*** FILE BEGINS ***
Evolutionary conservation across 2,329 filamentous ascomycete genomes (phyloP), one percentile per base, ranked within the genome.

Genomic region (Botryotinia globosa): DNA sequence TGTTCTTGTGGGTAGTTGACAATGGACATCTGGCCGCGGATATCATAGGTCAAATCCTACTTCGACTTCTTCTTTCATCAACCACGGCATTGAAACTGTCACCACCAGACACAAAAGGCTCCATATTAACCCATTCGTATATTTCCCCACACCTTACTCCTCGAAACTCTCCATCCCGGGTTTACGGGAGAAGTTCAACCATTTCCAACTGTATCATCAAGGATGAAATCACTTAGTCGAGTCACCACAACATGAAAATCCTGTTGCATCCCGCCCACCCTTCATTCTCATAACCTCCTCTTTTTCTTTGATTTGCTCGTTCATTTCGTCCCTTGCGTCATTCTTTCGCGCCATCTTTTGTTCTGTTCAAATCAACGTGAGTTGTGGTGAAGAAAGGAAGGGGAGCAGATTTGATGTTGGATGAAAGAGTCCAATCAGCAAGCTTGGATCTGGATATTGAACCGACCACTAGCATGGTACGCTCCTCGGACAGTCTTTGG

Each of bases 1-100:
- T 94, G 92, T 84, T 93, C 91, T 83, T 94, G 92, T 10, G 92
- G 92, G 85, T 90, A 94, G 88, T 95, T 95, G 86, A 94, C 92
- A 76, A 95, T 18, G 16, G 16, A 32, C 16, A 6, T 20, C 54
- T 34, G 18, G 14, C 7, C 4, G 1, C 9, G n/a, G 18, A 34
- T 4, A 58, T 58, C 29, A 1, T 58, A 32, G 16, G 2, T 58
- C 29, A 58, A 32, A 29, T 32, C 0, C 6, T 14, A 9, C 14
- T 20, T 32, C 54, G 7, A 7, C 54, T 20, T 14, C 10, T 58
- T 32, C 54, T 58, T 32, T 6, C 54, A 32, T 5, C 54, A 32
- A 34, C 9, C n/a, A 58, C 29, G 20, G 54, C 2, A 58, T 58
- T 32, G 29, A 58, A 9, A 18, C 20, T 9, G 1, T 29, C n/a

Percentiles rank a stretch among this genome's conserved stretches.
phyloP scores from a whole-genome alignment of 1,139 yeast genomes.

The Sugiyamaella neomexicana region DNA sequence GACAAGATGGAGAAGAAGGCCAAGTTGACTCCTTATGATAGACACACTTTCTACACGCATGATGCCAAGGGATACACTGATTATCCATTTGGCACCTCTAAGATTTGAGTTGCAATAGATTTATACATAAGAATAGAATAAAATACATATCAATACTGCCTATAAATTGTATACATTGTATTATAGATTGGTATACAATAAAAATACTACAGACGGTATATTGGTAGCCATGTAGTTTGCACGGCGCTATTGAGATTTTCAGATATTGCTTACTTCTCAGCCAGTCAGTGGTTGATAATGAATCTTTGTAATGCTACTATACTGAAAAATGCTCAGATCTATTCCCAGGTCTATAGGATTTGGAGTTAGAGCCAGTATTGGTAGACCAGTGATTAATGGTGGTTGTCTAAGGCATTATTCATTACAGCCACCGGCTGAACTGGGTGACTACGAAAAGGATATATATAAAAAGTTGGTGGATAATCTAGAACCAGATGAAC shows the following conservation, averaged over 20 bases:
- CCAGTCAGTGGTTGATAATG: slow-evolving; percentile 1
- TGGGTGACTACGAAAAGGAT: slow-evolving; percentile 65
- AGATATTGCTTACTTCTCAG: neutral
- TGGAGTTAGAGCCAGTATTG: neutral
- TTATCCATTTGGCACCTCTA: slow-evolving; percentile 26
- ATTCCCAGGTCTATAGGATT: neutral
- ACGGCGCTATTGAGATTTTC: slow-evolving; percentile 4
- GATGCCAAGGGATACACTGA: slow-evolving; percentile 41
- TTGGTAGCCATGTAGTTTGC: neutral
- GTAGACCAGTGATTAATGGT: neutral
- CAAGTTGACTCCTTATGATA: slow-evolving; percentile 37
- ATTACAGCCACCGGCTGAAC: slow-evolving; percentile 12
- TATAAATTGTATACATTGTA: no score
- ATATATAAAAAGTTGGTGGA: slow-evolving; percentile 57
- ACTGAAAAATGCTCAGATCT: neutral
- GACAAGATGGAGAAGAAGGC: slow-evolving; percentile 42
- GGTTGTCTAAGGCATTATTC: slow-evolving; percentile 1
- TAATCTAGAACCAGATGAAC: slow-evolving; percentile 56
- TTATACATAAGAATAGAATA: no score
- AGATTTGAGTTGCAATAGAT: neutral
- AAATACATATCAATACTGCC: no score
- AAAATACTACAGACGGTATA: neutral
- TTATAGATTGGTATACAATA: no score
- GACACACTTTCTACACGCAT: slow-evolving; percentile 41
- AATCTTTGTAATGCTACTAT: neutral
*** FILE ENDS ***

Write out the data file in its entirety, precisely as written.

Evolutionary conservation across 2,329 filamentous ascomycete genomes (phyloP), one percentile per base, ranked within the genome.

Genomic region (Botryotinia globosa): DNA sequence TGTTCTTGTGGGTAGTTGACAATGGACATCTGGCCGCGGATATCATAGGTCAAATCCTACTTCGACTTCTTCTTTCATCAACCACGGCATTGAAACTGTCACCACCAGACACAAAAGGCTCCATATTAACCCATTCGTATATTTCCCCACACCTTACTCCTCGAAACTCTCCATCCCGGGTTTACGGGAGAAGTTCAACCATTTCCAACTGTATCATCAAGGATGAAATCACTTAGTCGAGTCACCACAACATGAAAATCCTGTTGCATCCCGCCCACCCTTCATTCTCATAACCTCCTCTTTTTCTTTGATTTGCTCGTTCATTTCGTCCCTTGCGTCATTCTTTCGCGCCATCTTTTGTTCTGTTCAAATCAACGTGAGTTGTGGTGAAGAAAGGAAGGGGAGCAGATTTGATGTTGGATGAAAGAGTCCAATCAGCAAGCTTGGATCTGGATATTGAACCGACCACTAGCATGGTACGCTCCTCGGACAGTCTTTGG

Each of bases 1-100:
- T 94, G 92, T 84, T 93, C 91, T 83, T 94, G 92, T 10, G 92
- G 92, G 85, T 90, A 94, G 88, T 95, T 95, G 86, A 94, C 92
- A 76, A 95, T 18, G 16, G 16, A 32, C 16, A 6, T 20, C 54
- T 34, G 18, G 14, C 7, C 4, G 1, C 9, G n/a, G 18, A 34
- T 4, A 58, T 58, C 29, A 1, T 58, A 32, G 16, G 2, T 58
- C 29, A 58, A 32, A 29, T 32, C 0, C 6, T 14, A 9, C 14
- T 20, T 32, C 54, G 7, A 7, C 54, T 20, T 14, C 10, T 58
- T 32, C 54, T 58, T 32, T 6, C 54, A 32, T 5, C 54, A 32
- A 34, C 9, C n/a, A 58, C 29, G 20, G 54, C 2, A 58, T 58
- T 32, G 29, A 58, A 9, A 18, C 20, T 9, G 1, T 29, C n/a

Percentiles rank a stretch among this genome's conserved stretches.
phyloP scores from a whole-genome alignment of 1,139 yeast genomes.

The Sugiyamaella neomexicana region DNA sequence GACAAGATGGAGAAGAAGGCCAAGTTGACTCCTTATGATAGACACACTTTCTACACGCATGATGCCAAGGGATACACTGATTATCCATTTGGCACCTCTAAGATTTGAGTTGCAATAGATTTATACATAAGAATAGAATAAAATACATATCAATACTGCCTATAAATTGTATACATTGTATTATAGATTGGTATACAATAAAAATACTACAGACGGTATATTGGTAGCCATGTAGTTTGCACGGCGCTATTGAGATTTTCAGATATTGCTTACTTCTCAGCCAGTCAGTGGTTGATAATGAATCTTTGTAATGCTACTATACTGAAAAATGCTCAGATCTATTCCCAGGTCTATAGGATTTGGAGTTAGAGCCAGTATTGGTAGACCAGTGATTAATGGTGGTTGTCTAAGGCATTATTCATTACAGCCACCGGCTGAACTGGGTGACTACGAAAAGGATATATATAAAAAGTTGGTGGATAATCTAGAACCAGATGAAC shows the following conservation, averaged over 20 bases:
- CCAGTCAGTGGTTGATAATG: slow-evolving; percentile 1
- TGGGTGACTACGAAAAGGAT: slow-evolving; percentile 65
- AGATATTGCTTACTTCTCAG: neutral
- TGGAGTTAGAGCCAGTATTG: neutral
- TTATCCATTTGGCACCTCTA: slow-evolving; percentile 26
- ATTCCCAGGTCTATAGGATT: neutral
- ACGGCGCTATTGAGATTTTC: slow-evolving; percentile 4
- GATGCCAAGGGATACACTGA: slow-evolving; percentile 41
- TTGGTAGCCATGTAGTTTGC: neutral
- GTAGACCAGTGATTAATGGT: neutral
- CAAGTTGACTCCTTATGATA: slow-evolving; percentile 37
- ATTACAGCCACCGGCTGAAC: slow-evolving; percentile 12
- TATAAATTGTATACATTGTA: no score
- ATATATAAAAAGTTGGTGGA: slow-evolving; percentile 57
- ACTGAAAAATGCTCAGATCT: neutral
- GACAAGATGGAGAAGAAGGC: slow-evolving; percentile 42
- GGTTGTCTAAGGCATTATTC: slow-evolving; percentile 1
- TAATCTAGAACCAGATGAAC: slow-evolving; percentile 56
- TTATACATAAGAATAGAATA: no score
- AGATTTGAGTTGCAATAGAT: neutral
- AAATACATATCAATACTGCC: no score
- AAAATACTACAGACGGTATA: neutral
- TTATAGATTGGTATACAATA: no score
- GACACACTTTCTACACGCAT: slow-evolving; percentile 41
- AATCTTTGTAATGCTACTAT: neutral